Evans P, Smyth N, Thorn L, et al. Salience versus magnitude in the measurement of the cortisol awakening response. Psychoneuroendocrinology. 2019;103:249-258.
Evans, P., Smyth, N., Thorn, L., Hucklebridge, F., & Clow, A. (2019). Salience versus magnitude in the measurement of the cortisol awakening response. Psychoneuroendocrinology, 103, 249-258. https://doi.org/10.1016/j.psyneuen.2019.01.023
Evans P, et al. Salience Versus Magnitude in the Measurement of the Cortisol Awakening Response. Psychoneuroendocrinology. 2019;103:249-258. PubMed PMID: 30731428.
* Article titles in AMA citation format should be in sentence-case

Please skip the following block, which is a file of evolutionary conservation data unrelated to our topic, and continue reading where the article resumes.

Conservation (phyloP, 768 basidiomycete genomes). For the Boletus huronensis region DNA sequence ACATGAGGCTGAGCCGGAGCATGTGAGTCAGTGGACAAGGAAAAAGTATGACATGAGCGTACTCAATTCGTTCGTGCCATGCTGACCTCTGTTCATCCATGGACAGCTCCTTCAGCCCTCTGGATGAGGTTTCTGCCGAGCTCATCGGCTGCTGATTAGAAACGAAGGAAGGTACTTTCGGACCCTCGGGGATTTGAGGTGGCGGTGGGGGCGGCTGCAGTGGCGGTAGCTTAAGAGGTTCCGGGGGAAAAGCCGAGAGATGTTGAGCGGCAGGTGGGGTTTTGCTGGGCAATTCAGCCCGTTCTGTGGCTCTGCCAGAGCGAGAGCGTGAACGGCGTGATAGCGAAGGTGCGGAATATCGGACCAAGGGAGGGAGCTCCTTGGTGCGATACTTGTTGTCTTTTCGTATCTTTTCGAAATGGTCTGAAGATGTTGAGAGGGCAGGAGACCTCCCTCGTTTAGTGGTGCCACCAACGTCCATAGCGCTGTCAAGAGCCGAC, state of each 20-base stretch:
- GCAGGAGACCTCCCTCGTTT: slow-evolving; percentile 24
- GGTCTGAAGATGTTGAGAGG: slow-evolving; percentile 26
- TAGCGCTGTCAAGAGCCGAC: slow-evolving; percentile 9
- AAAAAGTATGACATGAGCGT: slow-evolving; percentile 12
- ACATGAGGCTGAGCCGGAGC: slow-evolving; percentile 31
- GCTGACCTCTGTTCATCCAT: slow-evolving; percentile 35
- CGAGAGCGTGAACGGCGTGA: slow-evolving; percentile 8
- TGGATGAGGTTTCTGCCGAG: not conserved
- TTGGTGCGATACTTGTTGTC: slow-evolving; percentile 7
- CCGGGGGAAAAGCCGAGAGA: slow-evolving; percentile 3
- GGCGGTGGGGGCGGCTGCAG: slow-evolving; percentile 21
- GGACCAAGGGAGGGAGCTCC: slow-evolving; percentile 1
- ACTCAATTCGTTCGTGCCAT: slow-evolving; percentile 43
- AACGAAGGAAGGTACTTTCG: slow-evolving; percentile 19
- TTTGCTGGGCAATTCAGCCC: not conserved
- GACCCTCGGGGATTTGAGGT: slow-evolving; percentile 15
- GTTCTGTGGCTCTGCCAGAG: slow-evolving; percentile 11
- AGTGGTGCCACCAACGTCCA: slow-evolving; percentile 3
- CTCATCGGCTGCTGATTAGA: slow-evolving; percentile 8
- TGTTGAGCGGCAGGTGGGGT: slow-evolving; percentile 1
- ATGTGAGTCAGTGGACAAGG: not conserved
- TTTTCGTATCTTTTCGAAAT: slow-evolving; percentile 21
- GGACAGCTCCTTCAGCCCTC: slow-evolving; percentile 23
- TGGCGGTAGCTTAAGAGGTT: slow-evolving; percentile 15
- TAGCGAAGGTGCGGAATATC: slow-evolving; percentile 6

TY - JOUR T1 - Salience versus magnitude in the measurement of the cortisol awakening response. AU - Evans,P, AU - Smyth,N, AU - Thorn,L, AU - Hucklebridge,F, AU - Clow,A, Y1 - 2019/01/31/ PY - 2018/09/20/received PY - 2019/01/04/revised PY - 2019/01/21/accepted PY - 2019/2/8/pubmed PY - 2020/4/24/medline PY - 2019/2/8/entrez KW - CAR KW - HPA axis KW - Pulsatility KW - Secretion rate KW - Ultradian KW - saliva SP - 249 EP - 258 JF - Psychoneuroendocrinology JO - Psychoneuroendocrinology VL - 103 N2 - Pulsatile ultradian secretion of cortisol, rarely studied in salivary data, has functional importance in hypothalamic pituitary adrenal (HPA) axis regulation. The first daily ultradian episode, the cortisol awakening response (CAR), was examined in healthy adults, in 5-min secretion rates of salivary cortisol from electronically monitored awakening time to 1.25 h. Aggregated rates revealed a cubic trend, with wave-length of almost exactly 1 h, as predicted from known ultradian periodicity. Peak secretion rate occurred 20-min post-awakening. Peak (20-min) to trough (59-min) amplitude (PTA) expressed a salient signal shape. Rates rose steeply to and from peak, and major secretion was packaged into a few 5-min intervals, inconsistent with normal or uniform distribution of 5-min rates, but consistent with known pulsatile cortisol delivery. Null hypotheses asserting normal or uniform distributions were rejected. Maximal rates overwhelmingly occurred before and minimal rates after 30-mins, with degree of extremity at each polarity significantly positively correlated. To demonstrate utility and reliability of PTA estimation in a clinically relevant domain, re- analyses of a previously published study were conducted. Data from only three saliva samples were used, given importance of cost considerations for many CAR researchers. Difference between mean rates before and after 30-min yielded a simple salience index, highly correlated with PTA derived from full 5-min interval data. CAR salience performed significantly better than traditional AUCi magnitude in discriminating control cases (higher inferred amplitude) and cases with Seasonal Affective Disorder (lower inferred amplitude). Evidence suggested that low AUCi may be more sensitive in identifying within-subject changes (e.g. more depressed mood in winter among SAD cases) and low CAR salience better at revealing enduring between-subjects associations (e.g. underlying disorder vulnerability). Since both PTA salience and AUCi magnitude can be analysed and compared using exactly the same data from the same commonly used saliva sampling points, further research is warranted into the importance of individual differences in patterns of cortisol delivery, not just how much is delivered. SN - 1873-3360 UR - https://www.unboundmedicine.com/medline/citation/30731428/Salience_versus_magnitude_in_the_measurement_of_the_cortisol_awakening_response_ DB - PRIME DP - Unbound Medicine ER -